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    ABSTRACT: The aim of the present study was to assess the relationship between serum concentrations of several persistent organic pollutants and insulin resistance markers in a cohort of women with a history of gestational diabetes mellitus. ∑POPs was computed as the sum of individual serum POP concentrations. No statistically significant associations were found between levels of any POP and fasting glucose. However, polychlorinated biphenyl (PCB) congeners 138 and 180 were positively associated with 2-h glucose levels and PCB 180 also with fasting immunoreactive insulin (IRI). We also found a positive association of p,p'- dichlorodiphenyldichloroethylene (p,p'- DDE), PCBs (138, 153, and 180), hexachlorobenzene, and ∑POPs with 2-h IRI. Serum concentrations of PCBs (138, 153, and 180), hexachlorobenzene, and ∑POPs were also positively associated with homeostasis model assessment (HOMA2-IR) levels. Moreover, p,p'- DDE, PCBs (138, 153 and 180), hexachlorobenzene, and ∑POPs were negatively associated with Insulin Sensitivity Index (ISI-gly) levels. No significant association was found between glycated hemoglobin and the concentrations of any POP. The removal of women under blood glucose lowering treatment from the models strengthened most of the associations previously found for the whole population. Our findings suggest that exposure to certain POPs is a modifiable risk factor contributing to insulin resistance. Copyright © 2014 Elsevier Inc. All rights reserved.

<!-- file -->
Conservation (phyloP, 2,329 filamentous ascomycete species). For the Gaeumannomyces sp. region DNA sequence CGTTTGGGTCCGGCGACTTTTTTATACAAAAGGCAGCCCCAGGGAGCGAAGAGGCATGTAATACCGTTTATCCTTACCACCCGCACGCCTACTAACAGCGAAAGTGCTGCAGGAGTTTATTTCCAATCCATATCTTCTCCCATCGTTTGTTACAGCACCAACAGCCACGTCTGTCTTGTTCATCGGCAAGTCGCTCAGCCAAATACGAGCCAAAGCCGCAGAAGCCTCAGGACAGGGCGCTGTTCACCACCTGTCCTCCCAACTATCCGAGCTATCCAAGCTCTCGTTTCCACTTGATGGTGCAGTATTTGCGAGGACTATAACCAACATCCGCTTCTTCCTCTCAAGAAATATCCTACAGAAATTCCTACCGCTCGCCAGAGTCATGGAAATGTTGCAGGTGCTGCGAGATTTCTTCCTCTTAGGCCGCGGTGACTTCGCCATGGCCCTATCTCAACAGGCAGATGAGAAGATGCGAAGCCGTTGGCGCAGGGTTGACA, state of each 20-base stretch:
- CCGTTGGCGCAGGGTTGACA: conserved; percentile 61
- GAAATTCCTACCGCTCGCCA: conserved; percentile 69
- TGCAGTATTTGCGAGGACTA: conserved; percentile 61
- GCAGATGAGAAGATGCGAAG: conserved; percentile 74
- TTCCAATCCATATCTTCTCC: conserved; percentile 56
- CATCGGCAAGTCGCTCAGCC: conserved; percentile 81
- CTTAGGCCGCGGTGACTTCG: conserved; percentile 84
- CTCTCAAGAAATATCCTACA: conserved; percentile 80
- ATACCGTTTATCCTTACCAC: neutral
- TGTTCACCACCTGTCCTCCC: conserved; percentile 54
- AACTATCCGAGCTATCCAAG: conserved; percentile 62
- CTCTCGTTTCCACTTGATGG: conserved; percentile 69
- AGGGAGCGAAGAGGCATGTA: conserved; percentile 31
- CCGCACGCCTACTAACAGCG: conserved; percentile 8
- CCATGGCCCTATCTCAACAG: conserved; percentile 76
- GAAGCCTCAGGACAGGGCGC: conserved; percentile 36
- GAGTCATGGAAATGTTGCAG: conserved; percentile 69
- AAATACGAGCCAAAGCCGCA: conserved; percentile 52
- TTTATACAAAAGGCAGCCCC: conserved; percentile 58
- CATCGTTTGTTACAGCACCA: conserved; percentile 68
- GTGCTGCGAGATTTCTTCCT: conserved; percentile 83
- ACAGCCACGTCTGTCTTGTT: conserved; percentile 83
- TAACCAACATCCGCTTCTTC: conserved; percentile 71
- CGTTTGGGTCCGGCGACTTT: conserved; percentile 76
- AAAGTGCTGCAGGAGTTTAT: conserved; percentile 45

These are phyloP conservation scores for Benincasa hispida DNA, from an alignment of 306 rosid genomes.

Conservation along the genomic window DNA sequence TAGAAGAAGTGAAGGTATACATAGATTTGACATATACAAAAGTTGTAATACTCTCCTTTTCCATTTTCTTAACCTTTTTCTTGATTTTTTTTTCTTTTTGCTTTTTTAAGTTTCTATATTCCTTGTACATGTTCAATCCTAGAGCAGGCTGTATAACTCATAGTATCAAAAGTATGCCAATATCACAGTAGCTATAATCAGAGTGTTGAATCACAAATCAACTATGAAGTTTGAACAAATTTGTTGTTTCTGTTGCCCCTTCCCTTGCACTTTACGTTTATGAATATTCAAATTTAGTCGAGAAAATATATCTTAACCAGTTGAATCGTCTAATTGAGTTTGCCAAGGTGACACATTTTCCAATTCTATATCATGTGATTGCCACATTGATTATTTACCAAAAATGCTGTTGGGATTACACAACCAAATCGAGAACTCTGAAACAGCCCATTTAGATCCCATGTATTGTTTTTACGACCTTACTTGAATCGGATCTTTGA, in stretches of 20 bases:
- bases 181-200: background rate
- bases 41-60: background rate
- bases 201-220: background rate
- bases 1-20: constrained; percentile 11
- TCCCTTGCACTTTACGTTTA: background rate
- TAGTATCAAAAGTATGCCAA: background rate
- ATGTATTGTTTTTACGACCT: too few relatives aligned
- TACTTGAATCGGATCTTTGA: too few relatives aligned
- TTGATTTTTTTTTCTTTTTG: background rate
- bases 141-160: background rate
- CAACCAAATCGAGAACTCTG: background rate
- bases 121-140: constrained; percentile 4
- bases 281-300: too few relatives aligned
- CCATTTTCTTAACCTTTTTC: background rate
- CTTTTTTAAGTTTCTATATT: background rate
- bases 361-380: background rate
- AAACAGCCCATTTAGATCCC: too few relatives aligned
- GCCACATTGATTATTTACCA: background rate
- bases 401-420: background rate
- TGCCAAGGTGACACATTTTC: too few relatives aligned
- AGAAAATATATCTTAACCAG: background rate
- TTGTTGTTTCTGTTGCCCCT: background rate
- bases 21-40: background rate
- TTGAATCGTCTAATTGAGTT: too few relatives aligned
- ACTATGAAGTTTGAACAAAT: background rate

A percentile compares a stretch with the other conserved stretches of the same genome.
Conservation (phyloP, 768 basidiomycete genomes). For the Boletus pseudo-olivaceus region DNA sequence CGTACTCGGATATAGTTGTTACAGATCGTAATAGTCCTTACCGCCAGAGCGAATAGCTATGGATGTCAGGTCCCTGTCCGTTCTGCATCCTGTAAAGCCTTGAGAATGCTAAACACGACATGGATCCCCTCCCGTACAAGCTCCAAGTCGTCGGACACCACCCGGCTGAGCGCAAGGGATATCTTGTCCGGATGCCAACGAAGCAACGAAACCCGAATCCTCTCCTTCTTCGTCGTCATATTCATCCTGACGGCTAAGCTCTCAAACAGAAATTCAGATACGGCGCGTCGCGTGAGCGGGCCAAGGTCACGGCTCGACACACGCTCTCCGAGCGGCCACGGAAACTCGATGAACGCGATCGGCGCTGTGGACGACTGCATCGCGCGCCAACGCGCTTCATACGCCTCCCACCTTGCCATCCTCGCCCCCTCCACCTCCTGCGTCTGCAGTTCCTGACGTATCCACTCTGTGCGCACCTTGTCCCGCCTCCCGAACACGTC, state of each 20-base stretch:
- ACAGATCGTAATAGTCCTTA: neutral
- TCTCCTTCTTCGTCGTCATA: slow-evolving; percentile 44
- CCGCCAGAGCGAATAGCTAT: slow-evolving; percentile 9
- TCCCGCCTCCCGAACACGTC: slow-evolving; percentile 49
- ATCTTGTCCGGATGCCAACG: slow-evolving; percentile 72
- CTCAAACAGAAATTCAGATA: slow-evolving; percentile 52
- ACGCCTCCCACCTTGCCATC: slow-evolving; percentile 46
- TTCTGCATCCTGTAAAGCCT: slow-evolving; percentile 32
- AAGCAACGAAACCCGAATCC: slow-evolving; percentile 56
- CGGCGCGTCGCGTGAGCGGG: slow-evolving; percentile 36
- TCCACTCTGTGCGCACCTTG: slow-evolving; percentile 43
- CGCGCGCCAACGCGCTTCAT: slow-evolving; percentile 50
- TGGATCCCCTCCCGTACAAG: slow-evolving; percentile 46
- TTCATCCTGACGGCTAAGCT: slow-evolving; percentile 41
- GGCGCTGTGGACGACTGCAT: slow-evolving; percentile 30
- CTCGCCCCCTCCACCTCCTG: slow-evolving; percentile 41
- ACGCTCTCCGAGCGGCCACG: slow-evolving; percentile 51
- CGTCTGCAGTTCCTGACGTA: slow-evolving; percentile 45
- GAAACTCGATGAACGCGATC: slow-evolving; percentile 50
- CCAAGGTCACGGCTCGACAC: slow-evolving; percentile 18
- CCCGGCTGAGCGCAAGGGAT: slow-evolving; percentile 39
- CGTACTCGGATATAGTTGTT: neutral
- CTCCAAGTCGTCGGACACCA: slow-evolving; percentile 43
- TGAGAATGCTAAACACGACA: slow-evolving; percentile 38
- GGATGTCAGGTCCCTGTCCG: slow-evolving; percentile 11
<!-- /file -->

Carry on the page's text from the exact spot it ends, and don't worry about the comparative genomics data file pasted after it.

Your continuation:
Full-text · Article · Nov 2014 · Environmental Research
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    • "In contrast, plasma insulin concentration increased from 1.9 ± 0.4 μIU/L to 10.5 ± 3.1 μIU/L (P < 0.05) by 2 hr and to 7.6 ± 2.0 μIU/L (P < 0.05) by 6 hr in response to the saury meal and returned to the basal level by the end of the study (Figure 5b). It has been well documented that insulin plays a crucial physiological role in postprandial glucose homeostasis and in inhibiting adipose tissue lipolysis, which may lead to reduced release of fatty acids into the blood stream [16,17]. Thus, the hyperinsulinemia after the saury meal may have caused the observed acute decreases in plasma glucose and free fatty acids. "